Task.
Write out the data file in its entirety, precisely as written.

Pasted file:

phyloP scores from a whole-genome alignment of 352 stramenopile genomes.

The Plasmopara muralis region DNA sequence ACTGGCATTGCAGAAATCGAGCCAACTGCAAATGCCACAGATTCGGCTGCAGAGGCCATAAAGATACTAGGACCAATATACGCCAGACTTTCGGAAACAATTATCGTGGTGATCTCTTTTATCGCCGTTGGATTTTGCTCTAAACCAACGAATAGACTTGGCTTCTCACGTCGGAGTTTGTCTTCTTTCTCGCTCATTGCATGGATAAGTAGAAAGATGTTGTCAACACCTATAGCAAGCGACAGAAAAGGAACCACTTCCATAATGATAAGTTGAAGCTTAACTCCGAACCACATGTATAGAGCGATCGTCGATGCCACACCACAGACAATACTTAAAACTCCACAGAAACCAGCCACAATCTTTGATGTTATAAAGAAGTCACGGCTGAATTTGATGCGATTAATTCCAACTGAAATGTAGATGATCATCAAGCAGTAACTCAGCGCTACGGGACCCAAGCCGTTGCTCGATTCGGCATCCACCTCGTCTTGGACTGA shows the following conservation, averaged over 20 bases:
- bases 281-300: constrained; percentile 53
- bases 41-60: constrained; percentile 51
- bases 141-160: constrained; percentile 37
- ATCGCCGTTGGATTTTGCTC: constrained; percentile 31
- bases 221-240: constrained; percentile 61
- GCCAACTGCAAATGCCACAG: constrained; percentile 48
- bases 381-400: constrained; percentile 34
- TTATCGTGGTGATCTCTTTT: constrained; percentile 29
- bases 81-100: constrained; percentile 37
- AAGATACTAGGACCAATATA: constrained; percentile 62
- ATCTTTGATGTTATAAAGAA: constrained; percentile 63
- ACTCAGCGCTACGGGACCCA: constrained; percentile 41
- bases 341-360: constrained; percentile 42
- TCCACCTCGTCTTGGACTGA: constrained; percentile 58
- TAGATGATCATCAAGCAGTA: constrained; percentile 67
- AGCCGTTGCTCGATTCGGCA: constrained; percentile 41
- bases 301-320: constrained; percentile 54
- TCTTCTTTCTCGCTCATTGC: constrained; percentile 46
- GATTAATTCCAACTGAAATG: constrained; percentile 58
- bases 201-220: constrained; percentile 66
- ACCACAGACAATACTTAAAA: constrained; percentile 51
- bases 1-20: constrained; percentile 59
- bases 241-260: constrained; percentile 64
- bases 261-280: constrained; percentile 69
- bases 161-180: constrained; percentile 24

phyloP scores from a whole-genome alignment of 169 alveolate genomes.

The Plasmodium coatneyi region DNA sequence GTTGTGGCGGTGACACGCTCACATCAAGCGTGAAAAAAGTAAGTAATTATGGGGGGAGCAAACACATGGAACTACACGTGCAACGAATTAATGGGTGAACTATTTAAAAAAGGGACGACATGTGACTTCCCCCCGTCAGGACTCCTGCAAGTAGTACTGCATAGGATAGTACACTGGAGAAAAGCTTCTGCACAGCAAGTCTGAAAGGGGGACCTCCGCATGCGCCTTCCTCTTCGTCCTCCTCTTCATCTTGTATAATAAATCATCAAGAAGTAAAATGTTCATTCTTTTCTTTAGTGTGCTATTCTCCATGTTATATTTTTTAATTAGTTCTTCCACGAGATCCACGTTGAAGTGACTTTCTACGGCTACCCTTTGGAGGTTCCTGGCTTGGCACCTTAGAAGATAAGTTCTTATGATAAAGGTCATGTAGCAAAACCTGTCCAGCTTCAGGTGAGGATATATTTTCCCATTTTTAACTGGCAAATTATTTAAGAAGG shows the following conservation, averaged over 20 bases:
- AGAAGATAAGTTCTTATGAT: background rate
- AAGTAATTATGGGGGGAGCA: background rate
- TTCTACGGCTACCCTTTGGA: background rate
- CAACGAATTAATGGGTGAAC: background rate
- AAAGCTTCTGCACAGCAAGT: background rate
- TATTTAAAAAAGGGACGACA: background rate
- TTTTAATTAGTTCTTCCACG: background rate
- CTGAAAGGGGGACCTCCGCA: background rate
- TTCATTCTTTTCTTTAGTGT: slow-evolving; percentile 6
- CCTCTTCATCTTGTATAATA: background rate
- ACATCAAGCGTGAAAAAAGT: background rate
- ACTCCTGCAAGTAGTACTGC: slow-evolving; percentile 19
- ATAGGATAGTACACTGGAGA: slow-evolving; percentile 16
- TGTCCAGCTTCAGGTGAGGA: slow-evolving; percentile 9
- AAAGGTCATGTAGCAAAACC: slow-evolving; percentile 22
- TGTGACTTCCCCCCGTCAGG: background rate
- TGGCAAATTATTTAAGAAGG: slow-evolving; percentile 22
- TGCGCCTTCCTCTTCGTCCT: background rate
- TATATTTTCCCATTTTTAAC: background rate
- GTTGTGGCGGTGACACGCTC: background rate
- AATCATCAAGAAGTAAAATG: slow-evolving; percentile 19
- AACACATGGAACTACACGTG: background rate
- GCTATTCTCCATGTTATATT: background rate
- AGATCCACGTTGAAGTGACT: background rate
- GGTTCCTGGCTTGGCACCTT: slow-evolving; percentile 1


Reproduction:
phyloP scores from a whole-genome alignment of 352 stramenopile genomes.

The Plasmopara muralis region DNA sequence ACTGGCATTGCAGAAATCGAGCCAACTGCAAATGCCACAGATTCGGCTGCAGAGGCCATAAAGATACTAGGACCAATATACGCCAGACTTTCGGAAACAATTATCGTGGTGATCTCTTTTATCGCCGTTGGATTTTGCTCTAAACCAACGAATAGACTTGGCTTCTCACGTCGGAGTTTGTCTTCTTTCTCGCTCATTGCATGGATAAGTAGAAAGATGTTGTCAACACCTATAGCAAGCGACAGAAAAGGAACCACTTCCATAATGATAAGTTGAAGCTTAACTCCGAACCACATGTATAGAGCGATCGTCGATGCCACACCACAGACAATACTTAAAACTCCACAGAAACCAGCCACAATCTTTGATGTTATAAAGAAGTCACGGCTGAATTTGATGCGATTAATTCCAACTGAAATGTAGATGATCATCAAGCAGTAACTCAGCGCTACGGGACCCAAGCCGTTGCTCGATTCGGCATCCACCTCGTCTTGGACTGA shows the following conservation, averaged over 20 bases:
- bases 281-300: constrained; percentile 53
- bases 41-60: constrained; percentile 51
- bases 141-160: constrained; percentile 37
- ATCGCCGTTGGATTTTGCTC: constrained; percentile 31
- bases 221-240: constrained; percentile 61
- GCCAACTGCAAATGCCACAG: constrained; percentile 48
- bases 381-400: constrained; percentile 34
- TTATCGTGGTGATCTCTTTT: constrained; percentile 29
- bases 81-100: constrained; percentile 37
- AAGATACTAGGACCAATATA: constrained; percentile 62
- ATCTTTGATGTTATAAAGAA: constrained; percentile 63
- ACTCAGCGCTACGGGACCCA: constrained; percentile 41
- bases 341-360: constrained; percentile 42
- TCCACCTCGTCTTGGACTGA: constrained; percentile 58
- TAGATGATCATCAAGCAGTA: constrained; percentile 67
- AGCCGTTGCTCGATTCGGCA: constrained; percentile 41
- bases 301-320: constrained; percentile 54
- TCTTCTTTCTCGCTCATTGC: constrained; percentile 46
- GATTAATTCCAACTGAAATG: constrained; percentile 58
- bases 201-220: constrained; percentile 66
- ACCACAGACAATACTTAAAA: constrained; percentile 51
- bases 1-20: constrained; percentile 59
- bases 241-260: constrained; percentile 64
- bases 261-280: constrained; percentile 69
- bases 161-180: constrained; percentile 24

phyloP scores from a whole-genome alignment of 169 alveolate genomes.

The Plasmodium coatneyi region DNA sequence GTTGTGGCGGTGACACGCTCACATCAAGCGTGAAAAAAGTAAGTAATTATGGGGGGAGCAAACACATGGAACTACACGTGCAACGAATTAATGGGTGAACTATTTAAAAAAGGGACGACATGTGACTTCCCCCCGTCAGGACTCCTGCAAGTAGTACTGCATAGGATAGTACACTGGAGAAAAGCTTCTGCACAGCAAGTCTGAAAGGGGGACCTCCGCATGCGCCTTCCTCTTCGTCCTCCTCTTCATCTTGTATAATAAATCATCAAGAAGTAAAATGTTCATTCTTTTCTTTAGTGTGCTATTCTCCATGTTATATTTTTTAATTAGTTCTTCCACGAGATCCACGTTGAAGTGACTTTCTACGGCTACCCTTTGGAGGTTCCTGGCTTGGCACCTTAGAAGATAAGTTCTTATGATAAAGGTCATGTAGCAAAACCTGTCCAGCTTCAGGTGAGGATATATTTTCCCATTTTTAACTGGCAAATTATTTAAGAAGG shows the following conservation, averaged over 20 bases:
- AGAAGATAAGTTCTTATGAT: background rate
- AAGTAATTATGGGGGGAGCA: background rate
- TTCTACGGCTACCCTTTGGA: background rate
- CAACGAATTAATGGGTGAAC: background rate
- AAAGCTTCTGCACAGCAAGT: background rate
- TATTTAAAAAAGGGACGACA: background rate
- TTTTAATTAGTTCTTCCACG: background rate
- CTGAAAGGGGGACCTCCGCA: background rate
- TTCATTCTTTTCTTTAGTGT: slow-evolving; percentile 6
- CCTCTTCATCTTGTATAATA: background rate
- ACATCAAGCGTGAAAAAAGT: background rate
- ACTCCTGCAAGTAGTACTGC: slow-evolving; percentile 19
- ATAGGATAGTACACTGGAGA: slow-evolving; percentile 16
- TGTCCAGCTTCAGGTGAGGA: slow-evolving; percentile 9
- AAAGGTCATGTAGCAAAACC: slow-evolving; percentile 22
- TGTGACTTCCCCCCGTCAGG: background rate
- TGGCAAATTATTTAAGAAGG: slow-evolving; percentile 22
- TGCGCCTTCCTCTTCGTCCT: background rate
- TATATTTTCCCATTTTTAAC: background rate
- GTTGTGGCGGTGACACGCTC: background rate
- AATCATCAAGAAGTAAAATG: slow-evolving; percentile 19
- AACACATGGAACTACACGTG: background rate
- GCTATTCTCCATGTTATATT: background rate
- AGATCCACGTTGAAGTGACT: background rate
- GGTTCCTGGCTTGGCACCTT: slow-evolving; percentile 1